Sustainability Spotlight: Eric Bleich

MMPA is committed to cooperative social responsibility and sustainable business practices throughout our entire supply chain. At the farm level, MMPA members are also on a sustainability journey. We’re checking in with a handful of member farmers leading the charge with this sustainability spotlight series. 

Pictured back to front, left to right: Jenn Bleich, Eric Bleich, Otis Bleich, and Sutton Bleich

The Bleich family does it all on their 1,000-cow dairy in Hudson, Michigan. Eric and Jenn Bleich of Bleich Family Farms have diversified their dairy operation to be both financially and environmentally sustainable.

“We’ve been selling pasture raised Angus-Holstein crosses as halves and wholes for several years in the Upper Peninsula of Michigan. My wife is from the area and has connections with the American Legion that allow us to market our beef,” Eric said. “We’re doing it to give a little extra niche to what we do.”

Along with raising beef, the Bleich’s custom chop feed for local farmers and custom manure haul as time allows. Diversifying the business is a tactic Eric has taken advantage of to ensure their farm’s sustainability. “We do all the custom work so that we can spread out our risks. If the price of milk is down, we can at least have some extra revenue coming in to help balance things out,” Eric said.

Eric is also a member of the Western Lake Erie Basin Advisory Group. He is one of two dairy farmer representatives in the group that comes together to discuss ways to improve the water quality of the basin.

“There’s a wide variety of people on this board who bring a lot of new ideas to the table for solving the problem,” Eric said. “Having people like myself in the group puts a face to the farmer, and since I’ve been on the board I’ve realized that while we hear about these groups that we may see as a threat, at the end of the day, we all have to meet the same goals and none of us want to harm our environment.”

On Bleich Family Farm, Eric has taken his own steps to maintain and improve water quality on the dairy. “We are a permitted Concentrated Animal Feeding Operation (CAFO) and have zero discharge. We’ve done a lot of work with the Natural Resources Conservation Services (NRCS) to keep barn roof runoff water clean and away from the facility.”

For 22 years the farm has also been applying manure with a dragline and an airway. Eric described that the dragline is a minimum tillage tool that works to reduce runoff. Weather forecasts are also considered when applying manure. “We’ve been fully following our Comprehensive Nutrient Management Planning (CNMP) guidelines, we retain our setbacks and if we have a forecast predicting rain, we don’t apply.”

Per regulation, manure samples are required twice a year, but Eric and his crew are going the extra mile to take samples once if not twice everyday that they’re applying. “I had 10 different samples from this spring to see the variance from the first to last day we started hauling, and there is a significant difference in what we’re putting down.”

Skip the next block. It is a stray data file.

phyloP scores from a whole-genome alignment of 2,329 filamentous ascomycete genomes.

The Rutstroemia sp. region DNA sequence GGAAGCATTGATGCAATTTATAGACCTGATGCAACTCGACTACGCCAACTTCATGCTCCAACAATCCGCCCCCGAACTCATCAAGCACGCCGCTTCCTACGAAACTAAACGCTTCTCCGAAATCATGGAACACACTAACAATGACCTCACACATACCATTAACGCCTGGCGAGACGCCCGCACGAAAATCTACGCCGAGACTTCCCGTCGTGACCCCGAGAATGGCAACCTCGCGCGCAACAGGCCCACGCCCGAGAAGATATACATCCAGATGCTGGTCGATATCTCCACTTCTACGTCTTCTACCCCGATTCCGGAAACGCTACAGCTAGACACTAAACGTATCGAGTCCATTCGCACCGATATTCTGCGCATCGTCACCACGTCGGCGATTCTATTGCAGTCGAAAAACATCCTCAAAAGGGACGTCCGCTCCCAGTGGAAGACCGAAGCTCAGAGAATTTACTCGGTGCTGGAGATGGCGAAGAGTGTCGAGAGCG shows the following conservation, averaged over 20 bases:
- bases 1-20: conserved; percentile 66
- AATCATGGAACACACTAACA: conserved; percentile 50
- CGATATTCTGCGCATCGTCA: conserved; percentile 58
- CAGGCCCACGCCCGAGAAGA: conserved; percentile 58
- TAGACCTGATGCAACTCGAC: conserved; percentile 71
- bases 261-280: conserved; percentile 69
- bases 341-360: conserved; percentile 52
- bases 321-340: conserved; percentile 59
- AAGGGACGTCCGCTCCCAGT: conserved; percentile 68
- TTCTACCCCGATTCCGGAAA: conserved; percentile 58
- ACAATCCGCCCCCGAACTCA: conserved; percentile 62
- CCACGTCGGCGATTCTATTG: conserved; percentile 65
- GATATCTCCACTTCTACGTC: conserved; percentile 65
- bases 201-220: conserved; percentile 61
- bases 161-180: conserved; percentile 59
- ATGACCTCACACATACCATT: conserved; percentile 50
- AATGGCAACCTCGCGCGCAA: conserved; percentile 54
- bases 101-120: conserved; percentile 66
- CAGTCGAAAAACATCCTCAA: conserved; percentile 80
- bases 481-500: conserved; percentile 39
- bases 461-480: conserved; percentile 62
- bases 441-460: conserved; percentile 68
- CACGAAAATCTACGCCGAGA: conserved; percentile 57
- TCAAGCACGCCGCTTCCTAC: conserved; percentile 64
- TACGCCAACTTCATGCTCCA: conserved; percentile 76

By taking additional samples, Eric can see the true value manure provides the crops he grows on the soil. “Manure is a good thing. It has all the natural nutrients that our crops need and if we can manage that right, put it where it needs to be, when it needs to be there for the plant, then we’re being sustainable by using the nutrients that we have.”

Eric takes pride in the dairy’s success in becoming more efficient, including recent efforts to reduce their power consumption. Several management decisions have led the dairy to reduce their energy usage by 47.12% from 2021 to 2023. “I am proud of the reduction in our power consumption. We have reduced our footprint because we have reduced our usage of electricity. We’ve become more efficient users of that resource.”

Energy has been reduced by installing LED lights, temperature sensors on fans, variable frequency drive’s on well pumps and milk pumps, and most recently the installation of a chiller. The use of the chiller has made cooling milk easier and reduced the number of compressors needed from five five-horsepower compressors to one nine-horsepower compressor.

The energy savings on the farm are just one of the opportunities Eric and Jenn Bleich have taken advantage of to stay sustainable, and to ensure longevity in the dairy industry.


Dragline Manure: A dragline hose system allows manure to be pumped through a hose from the farm to the field where it can be applied to the soil. This approach reduces compaction caused by the weight of tractors and equipment and can reduce odor from field application.

Certified Animal Feeding Operation (CAFO): An animal feeding operation that either meets a certain animal population threshold, or, regardless of population, is determined to be a significant contributor of pollutants to waters of the United States.


Bleich Family Farms
Hudson, Michigan


1,000 Holstein milking cows


 2,500 acres of corn and alfalfa


MMPA Sustainability Survey, Comprehensive Nutrient Management Plan, FARM* Animal Care

This article was originally published in the September/October 2023 issue of the Milk MessengerSubscribe »